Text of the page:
Home / Theater Review (San Diego): Back Back Back by Itmar Moses at the Old Globe Theatre

Theater Review (San Diego): Back Back Back by Itmar Moses at the Old Globe Theatre

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I never have been a sports enthusiast, but I did find myself watching the congressional hearings on doping in baseball. I was struck by the arrogance of Jose Canseco as he almost joyfully confessed his role in the steroid scandal, and at the same time I was struck by his candor. He shared how steroids were everywhere are were a necessity for any athlete if he wanted to compete, and that if taken the way he knew how to take them, they were safe. I was also riveted by the testimony of Mark McGwire, who kept insisting that the past didn’t matter (i.e. the question of whether or not he took steroids) while agreeing that the use of steroids had gotten out of hand.

Itmar Moses, currently in residence at the Old Globe Theatre in San Diego, has written a play, part documentary and part fiction, about the history behind these hearings. The play is called Back Back Back, echoing the cry of baseball announcers when a player hits one out of the park. The results are at best interesting, and not fully developed.

Moses follows three players as they advance, change teams, and compete, and shows us the resulting conflicts in their relationships, as they discuss ethical questions. We find Raul (i.e. Canseco), a rather dim-witted muscular jock trying to peddle his steroids to two other players. First there is Kent (i.e. McGwire), who acts like he is only taking steroids because he has to in order to stay competitive. He takes then differently than Raul does, so somehow he feels he is on higher moral ground. Kent is trying to persuade Raul to let the rookie player Adam stay steroid-free. Adam is a mess because his girl left him, and the guys just want to help.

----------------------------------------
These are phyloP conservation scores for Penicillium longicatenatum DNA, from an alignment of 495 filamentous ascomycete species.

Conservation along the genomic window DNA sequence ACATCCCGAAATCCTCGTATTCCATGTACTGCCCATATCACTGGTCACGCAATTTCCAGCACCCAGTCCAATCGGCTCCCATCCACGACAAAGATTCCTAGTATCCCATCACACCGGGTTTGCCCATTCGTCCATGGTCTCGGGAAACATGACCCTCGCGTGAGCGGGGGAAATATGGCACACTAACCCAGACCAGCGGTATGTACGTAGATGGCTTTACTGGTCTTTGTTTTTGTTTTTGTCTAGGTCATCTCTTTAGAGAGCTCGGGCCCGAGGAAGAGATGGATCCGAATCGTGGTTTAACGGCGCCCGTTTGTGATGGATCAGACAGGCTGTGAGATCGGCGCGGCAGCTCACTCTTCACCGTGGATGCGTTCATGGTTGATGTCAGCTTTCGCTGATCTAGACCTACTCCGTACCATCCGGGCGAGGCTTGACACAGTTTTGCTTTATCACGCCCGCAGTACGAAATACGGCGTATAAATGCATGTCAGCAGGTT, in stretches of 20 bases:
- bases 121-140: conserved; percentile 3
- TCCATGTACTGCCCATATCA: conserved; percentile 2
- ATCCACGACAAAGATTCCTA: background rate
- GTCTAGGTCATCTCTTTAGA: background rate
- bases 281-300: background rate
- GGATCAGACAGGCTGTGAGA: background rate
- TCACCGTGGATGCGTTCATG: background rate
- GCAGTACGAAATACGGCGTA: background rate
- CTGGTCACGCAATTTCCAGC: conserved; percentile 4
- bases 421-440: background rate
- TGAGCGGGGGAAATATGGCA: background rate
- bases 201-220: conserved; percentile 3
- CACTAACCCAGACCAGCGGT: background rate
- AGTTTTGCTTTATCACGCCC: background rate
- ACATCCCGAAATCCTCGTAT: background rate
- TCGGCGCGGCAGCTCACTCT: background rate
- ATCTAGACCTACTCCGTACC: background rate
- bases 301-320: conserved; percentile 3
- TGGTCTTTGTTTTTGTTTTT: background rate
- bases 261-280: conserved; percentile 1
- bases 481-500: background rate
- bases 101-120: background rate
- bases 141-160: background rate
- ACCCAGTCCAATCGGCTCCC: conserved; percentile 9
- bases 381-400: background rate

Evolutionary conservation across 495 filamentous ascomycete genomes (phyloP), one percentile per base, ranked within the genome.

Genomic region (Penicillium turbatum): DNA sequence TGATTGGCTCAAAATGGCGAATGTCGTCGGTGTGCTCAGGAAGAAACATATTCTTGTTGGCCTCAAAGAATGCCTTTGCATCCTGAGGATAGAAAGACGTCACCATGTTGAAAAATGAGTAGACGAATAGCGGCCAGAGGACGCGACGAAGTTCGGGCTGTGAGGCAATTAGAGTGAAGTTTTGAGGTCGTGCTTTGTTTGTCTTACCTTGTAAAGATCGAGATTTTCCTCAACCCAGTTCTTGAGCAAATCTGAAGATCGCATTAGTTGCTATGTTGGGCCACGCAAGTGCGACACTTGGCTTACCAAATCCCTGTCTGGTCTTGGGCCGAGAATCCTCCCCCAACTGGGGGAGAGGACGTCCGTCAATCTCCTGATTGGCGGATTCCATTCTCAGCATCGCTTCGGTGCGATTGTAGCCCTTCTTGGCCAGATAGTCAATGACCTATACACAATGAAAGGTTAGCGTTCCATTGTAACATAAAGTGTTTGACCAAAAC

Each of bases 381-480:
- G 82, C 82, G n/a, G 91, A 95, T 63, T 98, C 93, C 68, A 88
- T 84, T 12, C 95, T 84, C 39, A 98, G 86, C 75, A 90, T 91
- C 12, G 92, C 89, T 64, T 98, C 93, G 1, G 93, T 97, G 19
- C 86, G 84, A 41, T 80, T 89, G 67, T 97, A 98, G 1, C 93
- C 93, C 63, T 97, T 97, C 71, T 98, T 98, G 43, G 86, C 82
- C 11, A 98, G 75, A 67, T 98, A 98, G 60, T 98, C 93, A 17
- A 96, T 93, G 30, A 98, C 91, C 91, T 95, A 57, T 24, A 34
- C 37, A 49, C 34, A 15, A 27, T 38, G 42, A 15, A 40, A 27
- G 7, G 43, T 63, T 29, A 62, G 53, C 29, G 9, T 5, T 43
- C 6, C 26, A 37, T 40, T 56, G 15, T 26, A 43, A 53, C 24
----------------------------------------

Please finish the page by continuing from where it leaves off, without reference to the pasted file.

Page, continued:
The play follows their careers, ending in the waiting room before the congressional hearings. The best scene is one in the dugout in which Adam wears a wire to trap Kent into confessing. The why of the scene is not really clear, however. Is it because Adam has finally succumbed to drugs and turned state's evidence? Or is he really just a moral crusader trying to set the game back on its drug-free track, harking back to the time when players like Babe Ruth played superbly without drugs, just heart?

The actors are all quite good. Joaquin Perez-Campbell plays Raul to the hilt, with posturing, hangdog looks, self-aware stupidity, and pride. Brendan Gill plays the self-righteous Kent with straightforward simplicity and crumbling resolve. Nick Mills is the rookie, Adam. The three actors play well together and are nicely directed by Davis McCallum. But Moses’ play feels incomplete, too much a documentary and with not enough real drama, except for the aforementioned dugout scene.

Perhaps this is a result of the timetable of Moses' many commissions. He is, after all, the latest darling of the repertory theaters, having four productions on the boards this fall and with several more in the works. I like his writing, especially when he doesn’t get too bogged down with his obsession with style. Moses does have a lot to say about competition in its many guises, and I look forward to more of his works.

Back Back Back plays at the Old Globe Theatre until Oct. 26.

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